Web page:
Here’s why that’s a smart idea for an arts organization:

1. Tapping into Frida Kahlo’s broad appeal

Lots of people love Frida Kahlo. Latinos love her. Women love her.  Artists love her. Gay people love her.

Part of the Diego Rivera mural in the DIA. Foundations pulled together to help save the art in the museum.
Joseph Gallegos / Flickr

  

Graham Beal will retire from his position as the director of the Detroit Institute of Arts at the end of July. 

His 16-year tenure saw the museum through the financial crash in 2008 and the city's bankruptcy. 

"We did indeed get tremendous support," Beal said, "but none of that would have happened had we not been a thriving institution that had positioned itself as being for the people."

Ron, East Side Riders
Corine Vermeulen / Courtesy of Detroit Institute of Arts

A new Detroit Institute of Arts exhibit features stories of Detroit residents through portraits taken around the city.

The DIA commissioned Dutch-born Corine Vermeulen to photograph people in diverse communities for the exhibit that opens today and runs through May 17, 2015.

Vermeulen took photos of hundreds of Detroit residents in temporary portrait studios and asked them questions about their current and future vision of Detroit. 

The DIA says the exhibit includes more than 80 photographs from the sessions, including portraits of students, protesters and even custom-bike enthusiasts.

One such custom-bike enthusiast is "Ron," a member of the East Side Riders. Along with having his portrait taken (pictured above), Ron shed some light in an interview with Vermeulen on the reactions he and his fellow East Side Riders have received:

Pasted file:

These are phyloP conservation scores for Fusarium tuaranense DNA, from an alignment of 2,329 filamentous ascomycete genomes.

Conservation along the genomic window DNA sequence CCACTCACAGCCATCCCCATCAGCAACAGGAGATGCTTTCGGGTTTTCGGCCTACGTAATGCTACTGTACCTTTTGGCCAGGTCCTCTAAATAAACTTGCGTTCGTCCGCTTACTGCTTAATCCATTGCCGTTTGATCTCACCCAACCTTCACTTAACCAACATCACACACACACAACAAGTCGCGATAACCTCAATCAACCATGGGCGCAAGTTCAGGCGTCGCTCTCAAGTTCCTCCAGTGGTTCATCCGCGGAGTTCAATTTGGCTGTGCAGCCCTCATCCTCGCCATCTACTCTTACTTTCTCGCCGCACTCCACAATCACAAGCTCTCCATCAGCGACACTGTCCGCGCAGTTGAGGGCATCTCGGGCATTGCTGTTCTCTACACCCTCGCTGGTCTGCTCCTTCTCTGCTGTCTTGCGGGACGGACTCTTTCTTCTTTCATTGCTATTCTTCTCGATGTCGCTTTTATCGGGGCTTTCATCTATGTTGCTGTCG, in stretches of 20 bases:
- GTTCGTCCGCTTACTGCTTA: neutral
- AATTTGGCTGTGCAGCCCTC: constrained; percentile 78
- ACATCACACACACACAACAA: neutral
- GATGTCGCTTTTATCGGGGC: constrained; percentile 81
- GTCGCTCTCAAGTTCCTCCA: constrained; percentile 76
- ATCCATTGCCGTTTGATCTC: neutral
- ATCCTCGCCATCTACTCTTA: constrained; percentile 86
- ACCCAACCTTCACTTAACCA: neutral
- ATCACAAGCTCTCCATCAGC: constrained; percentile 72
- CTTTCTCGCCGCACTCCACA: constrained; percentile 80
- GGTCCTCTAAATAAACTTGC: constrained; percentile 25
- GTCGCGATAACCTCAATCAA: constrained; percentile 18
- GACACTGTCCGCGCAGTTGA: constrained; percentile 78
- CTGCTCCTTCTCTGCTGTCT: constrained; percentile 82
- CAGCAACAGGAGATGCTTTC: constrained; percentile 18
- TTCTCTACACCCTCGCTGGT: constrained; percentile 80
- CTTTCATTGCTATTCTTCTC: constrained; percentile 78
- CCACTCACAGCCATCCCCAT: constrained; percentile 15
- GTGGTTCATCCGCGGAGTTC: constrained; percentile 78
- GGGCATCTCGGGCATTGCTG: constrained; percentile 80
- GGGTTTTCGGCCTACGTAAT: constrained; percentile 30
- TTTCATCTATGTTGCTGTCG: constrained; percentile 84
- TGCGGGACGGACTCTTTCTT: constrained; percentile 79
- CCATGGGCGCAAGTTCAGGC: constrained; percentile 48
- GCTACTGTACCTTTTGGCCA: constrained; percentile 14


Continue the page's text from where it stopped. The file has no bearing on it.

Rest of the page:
“I mean it was different reactions, some people laughed. A lot of people laugh when they hear the radios on the bike. They go, ‘I can’t believe that’s no radio on there.’ When they get up close, they be like, ‘that’s real nice. That’s real nice.’ But they were just laughing at us. But we still have fun. We just keep it moving. East Side. Keep moving.”

For more portraits and interviews, check out the Detroit Institute of Arts website.

- Ari Sandberg, Michigan Radio Newsroom

Part of the Diego Rivera mural in the DIA. Foundations pulled together to help save the art in the museum.
Joseph Gallegos / Flickr

It’s hard not be awed by the scale and detail in Diego Rivera’s Depression-era “Detroit industry” murals at the Detroit Institute of Arts, but these scenes depicting both the splendor and hardship of an industrial powerhouse were potentially at risk in the city’s bankruptcy.

That’s because right now, Detroit owns the museum and its world-class collection.

And that made Detroit’s creditors—collectively owed billions of dollars—ask: Why shouldn’t the city have to sell at least some of it to pay them?

Darren Walker, President of the Ford Foundation, says the idea was offensive.

“The idea that the art could actually be auctioned off was so … antithetical to our idea of democracy and the role of cultural organizations.”

But that fear actually turned out to be an important lever in the bankruptcy case.

The DIA was left with egg on its face when news broke of double digit pay increases and $50,000 bonuses doled out to each of its top two executives in 2012, just as the DIA got voters in Wayne, Oakland and Macomb Counties to say "yes" to a special millage to keep its doors open.

Two years ago, Graham Beal, whose compensation is over half a million dollars a year, got a 13% raise. Annmarie Erickson, the DIA's Chief Operating Officer, got a 36% raise.

Now it seems the firestorm of protest has pushed the DIA to re-think this whole "raise and bonus thing."